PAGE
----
Boston school system launches outdoor investigation into allegations of emotional manipulation of students
The allegations have stunned educators, school advocates and the nonprofit world in Boston since they surfaced publicly last week. Youth on Board and its founder Jenny Sazama have led the student government group for years, and the student group has been very active on a number of key issues, from lobbying the state legislature for school funding to developing an app that lets students know their rights.
“The partnership with Youth on Board and work with all YOB staff are on hold pending an outside investigation,” the school system said in a statement.
Several students have left the student advisory group in recent days to oppose the counseling sessions; they also accused Sazama of stifling their voices by heavily editing their public statements and setting the group’s political agenda for them. They said Sazama and other staff pressured the students to attend the counseling sessions, which Sazama denies.
Other students who have remained with the advisory board have also expressed concerns about the counseling sessions, but say they hope to reform the group from within.
The students described the sessions as extremely moving. Overseen by Sazama and the association’s young adult leaders, the teens were encouraged to share personal information and cry, students said at a press conference last weekend. Some regretted the information they shared and worried whether it would be kept confidential, students said. The sessions took place several times a month.
Khymani James, the student representative of the Boston school committee who resigned last week, said he was “happy to hear that BPS is taking the necessary steps and hopes it does not end there.”
“BPS, like everyone else, needs to understand that it’s never just about the partnership of YOB and the cult (reassessment counseling),” said James, a Boston Latin Senior of the Academy who was also a member of the Student Advisory Council but also resigned from this group. “It is also about stifling the voice of the students, and it must stop when the adults are ready to give up almost all of their power to the young people and give it to them. “
Sazama stressed in statements to media that the counseling sessions were voluntary and aimed to provide “emotional support to students through supportive listening.” Students were never forced to attend or paid for it, she said.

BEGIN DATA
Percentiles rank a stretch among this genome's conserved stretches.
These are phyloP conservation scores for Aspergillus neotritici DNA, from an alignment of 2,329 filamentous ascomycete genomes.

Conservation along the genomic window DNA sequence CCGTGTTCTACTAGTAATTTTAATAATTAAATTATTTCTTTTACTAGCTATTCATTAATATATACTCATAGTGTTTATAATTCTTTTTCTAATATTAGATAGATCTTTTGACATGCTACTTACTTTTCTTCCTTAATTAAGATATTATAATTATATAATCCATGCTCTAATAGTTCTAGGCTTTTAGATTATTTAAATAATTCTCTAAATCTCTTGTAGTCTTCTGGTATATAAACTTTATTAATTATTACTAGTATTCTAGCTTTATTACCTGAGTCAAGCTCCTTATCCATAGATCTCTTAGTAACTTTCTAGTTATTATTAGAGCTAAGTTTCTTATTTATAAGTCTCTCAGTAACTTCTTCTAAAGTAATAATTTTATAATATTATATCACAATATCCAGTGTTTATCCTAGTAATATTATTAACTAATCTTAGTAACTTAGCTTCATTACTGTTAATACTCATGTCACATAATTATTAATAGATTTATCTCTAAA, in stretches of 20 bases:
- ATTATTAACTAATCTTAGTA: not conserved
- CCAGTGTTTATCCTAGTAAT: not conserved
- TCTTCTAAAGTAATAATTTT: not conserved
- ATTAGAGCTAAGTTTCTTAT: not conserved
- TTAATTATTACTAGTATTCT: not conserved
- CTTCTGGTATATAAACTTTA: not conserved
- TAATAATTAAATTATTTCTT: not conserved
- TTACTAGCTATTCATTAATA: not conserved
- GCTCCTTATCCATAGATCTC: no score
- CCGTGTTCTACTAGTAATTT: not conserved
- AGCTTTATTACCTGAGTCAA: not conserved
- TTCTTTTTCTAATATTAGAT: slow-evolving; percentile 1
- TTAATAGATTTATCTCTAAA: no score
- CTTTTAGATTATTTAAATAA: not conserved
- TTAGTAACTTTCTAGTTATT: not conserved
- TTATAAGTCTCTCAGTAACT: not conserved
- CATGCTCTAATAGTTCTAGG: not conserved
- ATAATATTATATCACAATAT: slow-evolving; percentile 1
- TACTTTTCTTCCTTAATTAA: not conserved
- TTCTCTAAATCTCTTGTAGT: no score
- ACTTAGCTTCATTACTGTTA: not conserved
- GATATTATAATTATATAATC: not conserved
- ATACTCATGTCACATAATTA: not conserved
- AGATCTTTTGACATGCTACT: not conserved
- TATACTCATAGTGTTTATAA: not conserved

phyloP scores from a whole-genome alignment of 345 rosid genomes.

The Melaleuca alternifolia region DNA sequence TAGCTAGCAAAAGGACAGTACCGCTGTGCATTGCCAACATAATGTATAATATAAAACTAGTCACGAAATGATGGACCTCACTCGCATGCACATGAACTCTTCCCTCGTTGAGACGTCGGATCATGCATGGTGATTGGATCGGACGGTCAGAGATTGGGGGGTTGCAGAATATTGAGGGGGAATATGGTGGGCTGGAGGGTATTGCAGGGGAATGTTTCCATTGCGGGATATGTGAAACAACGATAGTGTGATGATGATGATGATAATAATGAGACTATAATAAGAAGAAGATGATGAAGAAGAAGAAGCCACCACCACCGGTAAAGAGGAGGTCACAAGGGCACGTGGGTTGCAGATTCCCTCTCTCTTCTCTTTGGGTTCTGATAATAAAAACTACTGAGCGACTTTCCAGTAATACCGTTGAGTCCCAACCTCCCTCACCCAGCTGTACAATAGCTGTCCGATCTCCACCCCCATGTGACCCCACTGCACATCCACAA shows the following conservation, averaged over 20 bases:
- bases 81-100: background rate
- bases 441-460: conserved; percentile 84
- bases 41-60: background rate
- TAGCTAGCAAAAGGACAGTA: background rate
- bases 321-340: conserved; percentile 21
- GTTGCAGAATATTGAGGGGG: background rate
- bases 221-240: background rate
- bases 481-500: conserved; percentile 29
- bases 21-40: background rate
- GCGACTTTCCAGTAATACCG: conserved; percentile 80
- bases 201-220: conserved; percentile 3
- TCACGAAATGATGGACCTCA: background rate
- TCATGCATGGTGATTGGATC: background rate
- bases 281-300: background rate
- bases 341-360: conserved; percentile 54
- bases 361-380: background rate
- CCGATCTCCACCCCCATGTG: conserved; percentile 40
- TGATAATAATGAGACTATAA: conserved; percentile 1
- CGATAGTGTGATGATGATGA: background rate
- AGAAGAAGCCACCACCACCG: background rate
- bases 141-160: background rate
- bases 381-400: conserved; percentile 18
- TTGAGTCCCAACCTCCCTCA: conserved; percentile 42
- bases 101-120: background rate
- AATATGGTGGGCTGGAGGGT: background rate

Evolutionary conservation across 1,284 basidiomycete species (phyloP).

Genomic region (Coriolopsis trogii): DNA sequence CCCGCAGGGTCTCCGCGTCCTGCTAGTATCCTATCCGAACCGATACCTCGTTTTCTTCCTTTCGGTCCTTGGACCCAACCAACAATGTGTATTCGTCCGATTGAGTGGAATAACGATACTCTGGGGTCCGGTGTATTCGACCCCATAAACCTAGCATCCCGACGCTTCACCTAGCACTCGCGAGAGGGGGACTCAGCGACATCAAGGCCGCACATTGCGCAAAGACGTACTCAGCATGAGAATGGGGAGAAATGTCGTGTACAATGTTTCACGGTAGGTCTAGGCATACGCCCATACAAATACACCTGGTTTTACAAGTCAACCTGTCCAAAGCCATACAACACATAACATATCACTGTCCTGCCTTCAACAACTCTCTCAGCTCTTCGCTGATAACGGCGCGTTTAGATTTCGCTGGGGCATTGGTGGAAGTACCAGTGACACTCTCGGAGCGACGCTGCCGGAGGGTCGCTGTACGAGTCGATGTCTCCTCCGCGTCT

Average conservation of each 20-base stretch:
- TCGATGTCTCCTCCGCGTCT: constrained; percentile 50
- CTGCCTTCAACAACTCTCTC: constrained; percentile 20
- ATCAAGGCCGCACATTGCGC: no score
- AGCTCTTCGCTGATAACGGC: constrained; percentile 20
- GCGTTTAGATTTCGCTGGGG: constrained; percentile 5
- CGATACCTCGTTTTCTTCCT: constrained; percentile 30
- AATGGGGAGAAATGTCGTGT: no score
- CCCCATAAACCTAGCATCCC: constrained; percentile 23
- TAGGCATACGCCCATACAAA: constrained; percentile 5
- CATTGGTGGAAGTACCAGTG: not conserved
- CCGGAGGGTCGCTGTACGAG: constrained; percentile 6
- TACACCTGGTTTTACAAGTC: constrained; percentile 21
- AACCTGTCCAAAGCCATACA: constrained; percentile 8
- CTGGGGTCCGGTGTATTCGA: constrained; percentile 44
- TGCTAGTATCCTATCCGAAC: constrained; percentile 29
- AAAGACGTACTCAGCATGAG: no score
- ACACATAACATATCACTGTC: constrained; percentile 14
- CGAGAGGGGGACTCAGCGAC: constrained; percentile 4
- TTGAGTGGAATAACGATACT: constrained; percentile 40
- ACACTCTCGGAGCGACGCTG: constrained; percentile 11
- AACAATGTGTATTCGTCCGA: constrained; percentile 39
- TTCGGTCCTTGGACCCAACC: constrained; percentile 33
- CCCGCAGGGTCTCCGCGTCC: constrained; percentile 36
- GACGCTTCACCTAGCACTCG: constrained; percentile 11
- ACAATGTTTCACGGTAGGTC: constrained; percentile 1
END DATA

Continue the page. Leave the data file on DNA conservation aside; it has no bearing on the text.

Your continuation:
“The course was not a re-assessment co-counseling course and the participants were not part of the RC,” she said in a previous statement. “Over the past year, the program has aired on Zoom, not in person. The purpose of Wellness Wednesdays is peer support among students. There is no other goal, and BSAC and Youth on Board staff regret if there has been any other impact.
Boston public schools have known about counseling sessions for years. It included information about them on an application that parents must sign for their children to participate and informed them that it was based on reassessment advice. The school system downplayed the importance of Monday night peer counseling sessions.
“The peer support group is an optional resource that has been made available to BSAC students through the Youth on Board partnership since approximately 2006,” the statement said. “Although the peer support group model is loosely based on reassessment counseling (CR) theory and practice, it is not CR. The peer support group is grounded in restorative justice and socio-emotional learning practices. In its basic form, the practice simply consists of two people taking turns listening to each other and is not clinical advice.
Sam Draisen, a Boston Latin Academy student who remains on the advisory board, said school district officials briefed students on their actions on Monday evening.
“It’s good that the district is putting this partnership on hold, but it can’t be the last step,” he said. “Now we need to focus on reform and find a new tax partner to deliver the services the district cannot handle. There are many good adult staff members employed by YOB, and they are very important and should always be part of BSAC.
Charlene Adames-Pimentel, a senior at Boston Latin Academy who was among several students who raised concerns over the past week about counseling sessions, said she was happy the school system ended practice and suspended its relationship with the nonprofit organization. But she wonders why the school officials did not act sooner.
“I would like them to apply this quick energy to other structures and situations” that are problematic within the neighborhood, she said. “It’s all part of this racist and adultist structure in which BPS has played a role. “